Hard money: Buying into a proven franchise with a six-figure initial fee, launching a start-up business that serves a genuine need, becoming a contractor or a consultant in your own industry after years of experience and networking.

Creative

Easy money: Ripping off 50 Shades of Grey with a Kindle novel about a female banker who likes to step on her underlings in high heels, being an angel investor in a theatre production, blogging about investing.

Hard money: Devote 10-20 years to honing your creative passion to the point where you don’t care whether you get paid you love it so much, and then finding a niche audience that is happy to pay you for your talent.

Career

Easy money: Boiler room tout, porn star, drug dealer, as well as deluded ambitions for most of us like celebrity photographer, music producer, or sports star.

Hard money: Corporate lawyer, veterinarian, accountant, amazing plumber, own the boiler room.

If getting rich through investing, punting, or peddling tat was easy, we’d all be in the 99% and the 1% would have Primark to themselves.

The money shot

There will be exceptions. Some porn stars make millions, but most are literally one-shot wonders. There will always be a few people who put their net worth into a single growth stock and make a fortune. And I’m sure we haven’t seen the last multi-million selling DIY Kindle novel.

But the odds in all these areas are immense.

A clue is in how easy it is to get going – how simple it is to place your bet.

It’s very easy to buy a share. It’s very easy to start a blog. It’s very easy to take all your clothes off for a man who promises to introduce you to Hugh Hefner.

But none of those things are very likely to make you rich.

In contrast, hard things are usually rewarded – if you put the hard work in, or do the hard mental work, or both.

If you cannily buy a rundown property in a great part of town and show up every weekend to renovate it, you might make 20-30% profit. If you do that 10 times, working your way up the chain as you go, you could make a real difference to your life. At the cost of far fewer free weekends!

Is it worth it? Maybe, or maybe not – money isn’t everything, and they’re not selling extra time.

It’s for you to decide how much you care about being wealthy.

Just don’t expect your sensible savings plan to make you rich quick – because such an attitude is only likely to make you poorer.

Filed under: Monevation

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{ 20 comments… add one and remember nothing here is personal advice }
  • 1 david stuart September 10, 2013, 4:13 am

    great article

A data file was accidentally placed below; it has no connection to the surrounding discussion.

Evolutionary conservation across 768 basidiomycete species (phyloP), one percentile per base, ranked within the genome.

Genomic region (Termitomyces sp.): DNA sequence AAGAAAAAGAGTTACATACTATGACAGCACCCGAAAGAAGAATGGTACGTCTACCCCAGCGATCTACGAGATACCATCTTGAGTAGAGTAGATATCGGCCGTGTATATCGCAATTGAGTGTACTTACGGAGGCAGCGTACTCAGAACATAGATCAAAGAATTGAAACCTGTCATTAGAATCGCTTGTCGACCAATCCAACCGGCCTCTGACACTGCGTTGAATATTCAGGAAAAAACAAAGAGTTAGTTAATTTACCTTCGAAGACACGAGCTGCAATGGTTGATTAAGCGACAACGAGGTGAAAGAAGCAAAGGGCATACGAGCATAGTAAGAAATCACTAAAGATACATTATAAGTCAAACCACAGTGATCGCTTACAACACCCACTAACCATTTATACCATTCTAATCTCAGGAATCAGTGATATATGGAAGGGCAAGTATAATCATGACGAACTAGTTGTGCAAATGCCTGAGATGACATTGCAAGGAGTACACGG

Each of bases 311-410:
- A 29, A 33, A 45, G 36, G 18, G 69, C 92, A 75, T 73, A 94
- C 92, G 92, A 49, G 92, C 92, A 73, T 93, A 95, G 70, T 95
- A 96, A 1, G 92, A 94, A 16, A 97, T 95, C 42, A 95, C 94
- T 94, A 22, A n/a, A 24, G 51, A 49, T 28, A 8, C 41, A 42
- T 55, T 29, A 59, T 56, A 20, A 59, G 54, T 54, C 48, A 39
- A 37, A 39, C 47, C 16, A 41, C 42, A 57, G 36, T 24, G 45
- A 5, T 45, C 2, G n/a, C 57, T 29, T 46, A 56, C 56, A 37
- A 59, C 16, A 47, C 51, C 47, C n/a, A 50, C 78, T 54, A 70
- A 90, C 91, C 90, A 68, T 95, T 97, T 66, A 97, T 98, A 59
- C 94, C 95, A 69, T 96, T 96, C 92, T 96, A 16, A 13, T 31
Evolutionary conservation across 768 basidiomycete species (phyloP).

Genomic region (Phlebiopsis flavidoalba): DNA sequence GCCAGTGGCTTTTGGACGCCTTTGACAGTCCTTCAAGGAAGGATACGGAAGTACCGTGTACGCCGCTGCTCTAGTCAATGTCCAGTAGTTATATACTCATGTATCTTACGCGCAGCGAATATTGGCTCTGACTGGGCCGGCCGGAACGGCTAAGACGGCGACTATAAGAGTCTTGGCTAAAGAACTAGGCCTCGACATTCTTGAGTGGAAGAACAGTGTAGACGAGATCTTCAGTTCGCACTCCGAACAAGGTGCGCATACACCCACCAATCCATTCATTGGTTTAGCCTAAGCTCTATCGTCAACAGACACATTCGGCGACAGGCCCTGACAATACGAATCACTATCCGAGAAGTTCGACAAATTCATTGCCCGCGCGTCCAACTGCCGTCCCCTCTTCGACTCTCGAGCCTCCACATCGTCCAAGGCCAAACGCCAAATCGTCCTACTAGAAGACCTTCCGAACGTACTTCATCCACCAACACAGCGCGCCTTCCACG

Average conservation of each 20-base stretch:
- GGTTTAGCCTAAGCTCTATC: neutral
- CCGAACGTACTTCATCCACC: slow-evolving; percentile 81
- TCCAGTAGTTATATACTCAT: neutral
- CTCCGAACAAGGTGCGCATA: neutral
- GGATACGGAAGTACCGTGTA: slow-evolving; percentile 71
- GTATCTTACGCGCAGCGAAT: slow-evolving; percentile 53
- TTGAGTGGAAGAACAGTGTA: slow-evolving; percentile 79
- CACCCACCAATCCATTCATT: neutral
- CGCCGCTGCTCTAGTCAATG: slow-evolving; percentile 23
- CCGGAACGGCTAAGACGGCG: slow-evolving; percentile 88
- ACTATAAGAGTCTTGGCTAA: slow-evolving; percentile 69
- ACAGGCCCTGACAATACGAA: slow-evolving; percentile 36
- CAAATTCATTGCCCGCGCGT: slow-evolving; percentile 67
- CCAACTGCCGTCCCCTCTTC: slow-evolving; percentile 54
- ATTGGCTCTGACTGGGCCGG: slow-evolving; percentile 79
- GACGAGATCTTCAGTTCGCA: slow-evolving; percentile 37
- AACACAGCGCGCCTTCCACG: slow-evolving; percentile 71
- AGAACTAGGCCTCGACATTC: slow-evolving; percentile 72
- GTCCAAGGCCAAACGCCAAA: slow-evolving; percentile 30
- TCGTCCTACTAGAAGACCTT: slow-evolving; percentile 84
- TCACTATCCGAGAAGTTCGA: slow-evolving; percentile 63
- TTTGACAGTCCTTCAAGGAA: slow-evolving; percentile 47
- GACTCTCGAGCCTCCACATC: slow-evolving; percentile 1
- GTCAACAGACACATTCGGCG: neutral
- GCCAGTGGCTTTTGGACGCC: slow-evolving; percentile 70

Being a royal is easy money,your born to it,but I wouldn’t want it for all the money in the kingdom,press intrusion,your life planned for you.

    I like the idea of comfortable wealth,no mortgage,eating out not worrying about bill,cafes,restaurants.short/long winter breaks,decent 2nd hand car,your heating on full blast winter ect,

  • 2 Dan September 10, 2013, 1:19 pm

    Should that be “Saving vastly more than you *spend*”?

  • 3 The Investor September 10, 2013, 1:23 pm

    Darn, of course it should. 🙁 Thanks @Dan. Fixed now.

  • 4 rjack (Mr. Asset Allocation) September 10, 2013, 1:41 pm

    Nicely done! You may want to write a future article called Dumb Money/Smart Money. For example…

    Transportation
    Dumb Money – Buy a brand-new luxury vehicle on credit.
    Smart Money – Buy a bike or use public transportation.

  • 5 Alex September 10, 2013, 5:55 pm

    1. As ever, good stuff. Thank you.

    2. “The easiest way to make money is to take it from other people: that is what the financial services industry does…” Excellent article in print FT today by Pauline Skypala; also available online. Title: “Hidden fund costs are hurting investors.” Did you see it?

    3. She shows how investing via Hargreaves Lansdown has proved very profitable – for its founders.

  • 6 Tronader September 10, 2013, 6:42 pm

    Just read your link to the micro-caps article.

    Do you know of any stock screener where one can research small caps in the UK where you can filter by fundamental data? Most of the screeners I’ve seen so far mainly cover the US market…

  • 7 dearieme September 10, 2013, 10:06 pm

    @Alex; years ago Pauline Skypala wrote a valedictory column when she left a Personal Finance job at the FT. She said that the “financial services industry” was so lousy that she recommended that instead people should buy property. If they thought property too expensive they should buy Index-Linked Savings Certificates.

  • 8 The Investor September 11, 2013, 10:59 am

    @Alex — And it’s shareholders… I held for a very nice run after it first wobbled on RDR in late 2011. Often pays to bet on the financial services industry, even while urging others about its rapacious and murky ways! The public is a very slow and forgetful learner.

    Hard to see how it can keep its crazy margins up in the (welcome) new era though.

    @dearieme — That’s a bit of a shame; cheap trackers as well as decent longstanding ITs for those who must have some excitement have been around for many years.